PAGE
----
Rallying of Campbell Live fans shows web campaign’s power as democratic instrument, writes Marianne Elliott.

Last week MediaWorks announced that current affairs show Campbell Live might be canned, as part of a review of TV3 news programming. Within hours, several #SaveCampbellLive Facebook pages had sprung up, the hashtag was trending on Twitter and at least three different petitions had started. One of those was by ActionStation, a campaigning group I helped found last year. At time of writing, more than 70,000 New Zealanders have signed our petition to save Campbell Live, making it the fastest growing petition on our site since we began in July 2014.

Although we couldn't have predicted the scale of response to this petition, the strength of feeling among our members came as no surprise. Campbell Live, and John Campbell himself, stand for the same values that underpin ActionStation: A commitment to a fairer and more equitable future for all, a belief in the goodness and power of ordinary people working together, and an insistence that people who make decisions affecting the lives of ordinary Kiwis be held accountable for those decisions.

John Campbell has thanked signers of our petition for their support, but some media commentators have criticised our efforts, arguing that petitions won't help, only ratings will. As someone who dedicated the past year to launching an online campaigning movement, and one of the organisers of this petition, I might be expected to come to the defence of the petition. But I think the critics have a point.

Five years ago, Malcolm Gladwell warned that internet-enabled activism would make it "easier for activists to express themselves, and harder for that expression to have any impact". As ActionStation adviser and former new media director for President Obama's Organising for America, Ben Brandzel noted in response at the time, this warning is wrong only in its absolutism - the phenomenon he's describing is a real, growing and serious problem.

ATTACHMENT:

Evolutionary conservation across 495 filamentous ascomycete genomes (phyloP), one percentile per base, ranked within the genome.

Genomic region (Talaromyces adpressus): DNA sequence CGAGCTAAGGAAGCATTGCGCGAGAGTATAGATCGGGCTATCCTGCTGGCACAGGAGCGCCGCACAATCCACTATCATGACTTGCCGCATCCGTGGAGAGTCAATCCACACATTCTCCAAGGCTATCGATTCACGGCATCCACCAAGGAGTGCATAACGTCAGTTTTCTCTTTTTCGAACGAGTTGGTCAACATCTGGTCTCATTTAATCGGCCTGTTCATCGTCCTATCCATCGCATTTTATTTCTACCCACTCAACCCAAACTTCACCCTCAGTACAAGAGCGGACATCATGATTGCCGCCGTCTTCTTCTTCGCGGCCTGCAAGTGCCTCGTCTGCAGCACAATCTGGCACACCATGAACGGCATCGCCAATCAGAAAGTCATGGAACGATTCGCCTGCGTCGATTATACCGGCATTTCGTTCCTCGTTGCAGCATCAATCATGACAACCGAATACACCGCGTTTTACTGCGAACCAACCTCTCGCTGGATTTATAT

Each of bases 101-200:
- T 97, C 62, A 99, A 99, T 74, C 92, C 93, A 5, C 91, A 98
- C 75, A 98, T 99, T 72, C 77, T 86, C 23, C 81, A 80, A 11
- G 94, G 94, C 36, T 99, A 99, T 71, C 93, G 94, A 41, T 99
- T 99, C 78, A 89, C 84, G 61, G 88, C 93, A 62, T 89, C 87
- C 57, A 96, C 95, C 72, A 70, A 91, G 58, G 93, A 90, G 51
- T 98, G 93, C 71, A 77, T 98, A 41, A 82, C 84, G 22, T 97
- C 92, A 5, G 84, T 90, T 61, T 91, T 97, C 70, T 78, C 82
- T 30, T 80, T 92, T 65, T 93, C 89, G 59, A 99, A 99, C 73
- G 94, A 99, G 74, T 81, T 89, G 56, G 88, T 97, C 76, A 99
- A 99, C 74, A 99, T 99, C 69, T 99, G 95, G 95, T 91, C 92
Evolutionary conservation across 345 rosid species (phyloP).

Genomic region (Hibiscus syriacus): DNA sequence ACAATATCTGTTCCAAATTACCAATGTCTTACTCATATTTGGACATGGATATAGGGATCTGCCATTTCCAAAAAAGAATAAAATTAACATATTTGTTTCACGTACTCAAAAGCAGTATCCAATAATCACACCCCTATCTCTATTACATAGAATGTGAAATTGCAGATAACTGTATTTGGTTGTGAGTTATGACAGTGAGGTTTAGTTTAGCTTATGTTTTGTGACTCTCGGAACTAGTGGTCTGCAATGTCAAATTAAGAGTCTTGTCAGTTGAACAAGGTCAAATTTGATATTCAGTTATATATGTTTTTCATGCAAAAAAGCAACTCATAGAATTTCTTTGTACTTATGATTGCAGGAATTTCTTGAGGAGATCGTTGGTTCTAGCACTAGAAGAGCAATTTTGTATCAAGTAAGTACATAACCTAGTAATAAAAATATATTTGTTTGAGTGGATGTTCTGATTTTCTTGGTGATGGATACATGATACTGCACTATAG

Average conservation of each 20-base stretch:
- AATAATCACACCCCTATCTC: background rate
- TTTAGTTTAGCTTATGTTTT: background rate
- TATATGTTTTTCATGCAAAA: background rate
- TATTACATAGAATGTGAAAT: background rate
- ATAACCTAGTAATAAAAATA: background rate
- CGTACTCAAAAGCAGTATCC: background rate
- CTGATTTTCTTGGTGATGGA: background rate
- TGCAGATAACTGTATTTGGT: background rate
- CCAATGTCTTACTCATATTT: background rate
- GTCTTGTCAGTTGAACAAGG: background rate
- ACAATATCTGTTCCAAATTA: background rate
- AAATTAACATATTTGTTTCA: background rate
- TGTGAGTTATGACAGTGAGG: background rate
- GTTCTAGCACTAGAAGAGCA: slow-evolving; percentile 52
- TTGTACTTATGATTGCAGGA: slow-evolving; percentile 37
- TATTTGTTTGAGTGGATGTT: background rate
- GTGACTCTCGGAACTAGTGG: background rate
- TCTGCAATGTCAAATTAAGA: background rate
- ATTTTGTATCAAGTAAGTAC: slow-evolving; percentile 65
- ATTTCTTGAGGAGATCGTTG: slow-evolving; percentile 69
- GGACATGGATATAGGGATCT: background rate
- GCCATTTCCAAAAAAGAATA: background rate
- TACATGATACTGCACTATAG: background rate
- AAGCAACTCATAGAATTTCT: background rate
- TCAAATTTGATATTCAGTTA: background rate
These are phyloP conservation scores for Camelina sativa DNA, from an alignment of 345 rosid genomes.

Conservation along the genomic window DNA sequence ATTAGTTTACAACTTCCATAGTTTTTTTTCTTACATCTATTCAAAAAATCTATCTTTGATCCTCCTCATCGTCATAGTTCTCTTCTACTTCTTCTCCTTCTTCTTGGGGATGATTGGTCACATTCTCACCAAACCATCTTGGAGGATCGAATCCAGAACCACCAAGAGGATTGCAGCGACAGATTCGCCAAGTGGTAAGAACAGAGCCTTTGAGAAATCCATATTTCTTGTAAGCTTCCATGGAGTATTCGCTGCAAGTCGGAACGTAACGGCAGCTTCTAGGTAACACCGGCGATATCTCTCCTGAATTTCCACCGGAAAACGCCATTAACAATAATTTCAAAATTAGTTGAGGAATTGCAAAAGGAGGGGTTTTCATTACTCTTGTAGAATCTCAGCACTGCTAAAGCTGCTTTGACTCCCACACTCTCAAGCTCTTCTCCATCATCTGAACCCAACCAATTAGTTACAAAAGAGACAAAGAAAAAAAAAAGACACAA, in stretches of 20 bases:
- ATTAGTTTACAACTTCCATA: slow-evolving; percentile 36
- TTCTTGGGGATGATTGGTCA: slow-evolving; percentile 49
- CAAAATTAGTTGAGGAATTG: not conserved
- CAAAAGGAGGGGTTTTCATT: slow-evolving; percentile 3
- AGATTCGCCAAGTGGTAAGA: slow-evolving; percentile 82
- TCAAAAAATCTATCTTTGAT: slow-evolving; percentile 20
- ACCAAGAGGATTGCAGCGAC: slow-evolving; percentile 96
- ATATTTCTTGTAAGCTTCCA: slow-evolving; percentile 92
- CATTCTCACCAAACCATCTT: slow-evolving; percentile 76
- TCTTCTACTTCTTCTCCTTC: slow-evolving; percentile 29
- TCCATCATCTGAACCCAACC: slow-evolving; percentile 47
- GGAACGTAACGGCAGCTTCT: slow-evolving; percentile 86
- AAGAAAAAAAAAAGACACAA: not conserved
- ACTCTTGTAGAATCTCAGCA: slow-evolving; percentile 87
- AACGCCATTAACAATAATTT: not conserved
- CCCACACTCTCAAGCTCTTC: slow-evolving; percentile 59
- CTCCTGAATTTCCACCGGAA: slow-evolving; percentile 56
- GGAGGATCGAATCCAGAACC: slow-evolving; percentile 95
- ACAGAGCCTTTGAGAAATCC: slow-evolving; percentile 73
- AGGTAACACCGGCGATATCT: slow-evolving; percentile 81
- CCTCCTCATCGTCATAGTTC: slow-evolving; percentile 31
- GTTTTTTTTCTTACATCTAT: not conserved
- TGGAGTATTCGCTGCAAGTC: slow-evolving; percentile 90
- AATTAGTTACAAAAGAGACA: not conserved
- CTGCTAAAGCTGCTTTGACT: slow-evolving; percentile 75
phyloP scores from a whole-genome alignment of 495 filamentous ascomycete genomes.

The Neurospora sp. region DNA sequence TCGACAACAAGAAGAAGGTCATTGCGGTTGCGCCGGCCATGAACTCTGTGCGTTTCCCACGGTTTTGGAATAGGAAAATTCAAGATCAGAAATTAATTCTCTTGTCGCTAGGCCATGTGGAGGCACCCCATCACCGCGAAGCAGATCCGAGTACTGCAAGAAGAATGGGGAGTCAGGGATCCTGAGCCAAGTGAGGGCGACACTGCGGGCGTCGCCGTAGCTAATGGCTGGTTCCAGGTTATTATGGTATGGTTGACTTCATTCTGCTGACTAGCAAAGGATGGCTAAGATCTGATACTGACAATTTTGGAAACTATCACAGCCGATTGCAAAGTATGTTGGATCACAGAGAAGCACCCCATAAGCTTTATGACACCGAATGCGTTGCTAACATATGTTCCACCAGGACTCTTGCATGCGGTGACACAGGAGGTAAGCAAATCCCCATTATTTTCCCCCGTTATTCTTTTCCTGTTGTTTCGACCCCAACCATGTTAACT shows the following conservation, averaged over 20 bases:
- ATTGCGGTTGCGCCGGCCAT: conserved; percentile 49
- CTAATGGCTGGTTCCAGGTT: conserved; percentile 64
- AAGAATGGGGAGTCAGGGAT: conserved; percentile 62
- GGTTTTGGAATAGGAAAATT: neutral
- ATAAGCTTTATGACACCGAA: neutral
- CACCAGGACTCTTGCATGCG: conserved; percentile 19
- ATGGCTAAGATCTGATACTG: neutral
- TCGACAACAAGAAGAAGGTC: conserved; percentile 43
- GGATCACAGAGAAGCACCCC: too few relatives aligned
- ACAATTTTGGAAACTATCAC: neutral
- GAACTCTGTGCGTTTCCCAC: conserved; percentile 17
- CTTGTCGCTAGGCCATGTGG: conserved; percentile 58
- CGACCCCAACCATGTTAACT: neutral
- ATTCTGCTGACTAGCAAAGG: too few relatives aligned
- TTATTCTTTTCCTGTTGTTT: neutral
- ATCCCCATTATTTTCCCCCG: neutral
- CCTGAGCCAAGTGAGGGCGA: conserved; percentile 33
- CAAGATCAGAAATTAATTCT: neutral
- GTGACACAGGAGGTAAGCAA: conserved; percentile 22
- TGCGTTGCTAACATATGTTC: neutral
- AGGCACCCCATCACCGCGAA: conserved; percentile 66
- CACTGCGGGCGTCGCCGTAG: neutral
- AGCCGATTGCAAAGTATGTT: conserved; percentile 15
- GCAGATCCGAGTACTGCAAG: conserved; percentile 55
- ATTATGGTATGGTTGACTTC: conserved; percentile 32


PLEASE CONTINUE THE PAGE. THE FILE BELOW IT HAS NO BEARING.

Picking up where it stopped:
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Online technology and social media platforms have made it easier to create and begin petitions, leading to a proliferation of sites where people can start their own. Not all these petitions have a clear theory of change, many lack any broader strategy to support that change, and - at their worst - some sites seem more focused on acquiring email addresses than affecting real change.

The problem though, is that critics of the petitions are mistaking a tool for the strategy - and in doing so they are, as Brandzel has said, "encouraging people to abandon a vital force to defend democracy just when we need it most".

Brandzel was a co-founder of Avaaz, and now runs an international network of online, progressive, campaigning organisations, of which ActionStation is a member. His passion for what he calls "digitally-facilitated member-led campaigning" is grounded in the increasing dominance of politics by big money, in the United States and around the world. "Tools that enable ordinary citizens to catalyse collective action have never been more urgently needed for the survival of our democracy," he says.

In this case in particular, critics of petitions to save Campbell Live may have underestimated their power to rally Campbell's fans into action. On Friday, ActionStation asked everyone who had signed our petition to tune in to watch the show. And they did, in great enough numbers to give Campbell Live its highest average audience for 2015, making it the third-highest-rated TV3 show on Friday. On Monday night viewers returned in even greater numbers: 358,100 people tuned in to watch John Campbell, beating Friday's numbers.

Since the birth of democracy, citizens have acted collectively to hold powerful political and corporate decision-makers to account. The world is changing, the way citizens engage with politics is changing and democracy needs to change with it. There is a growing appetite for mechanisms that enable citizens' voices to be heard between elections in a range of ways. ActionStation was started to help provide those mechanisms.

Marianne Elliott is national director of ActionStation, an independent and member-led campaigning group of more than 70,000 people built by, and for, New Zealanders, which started in July 2014.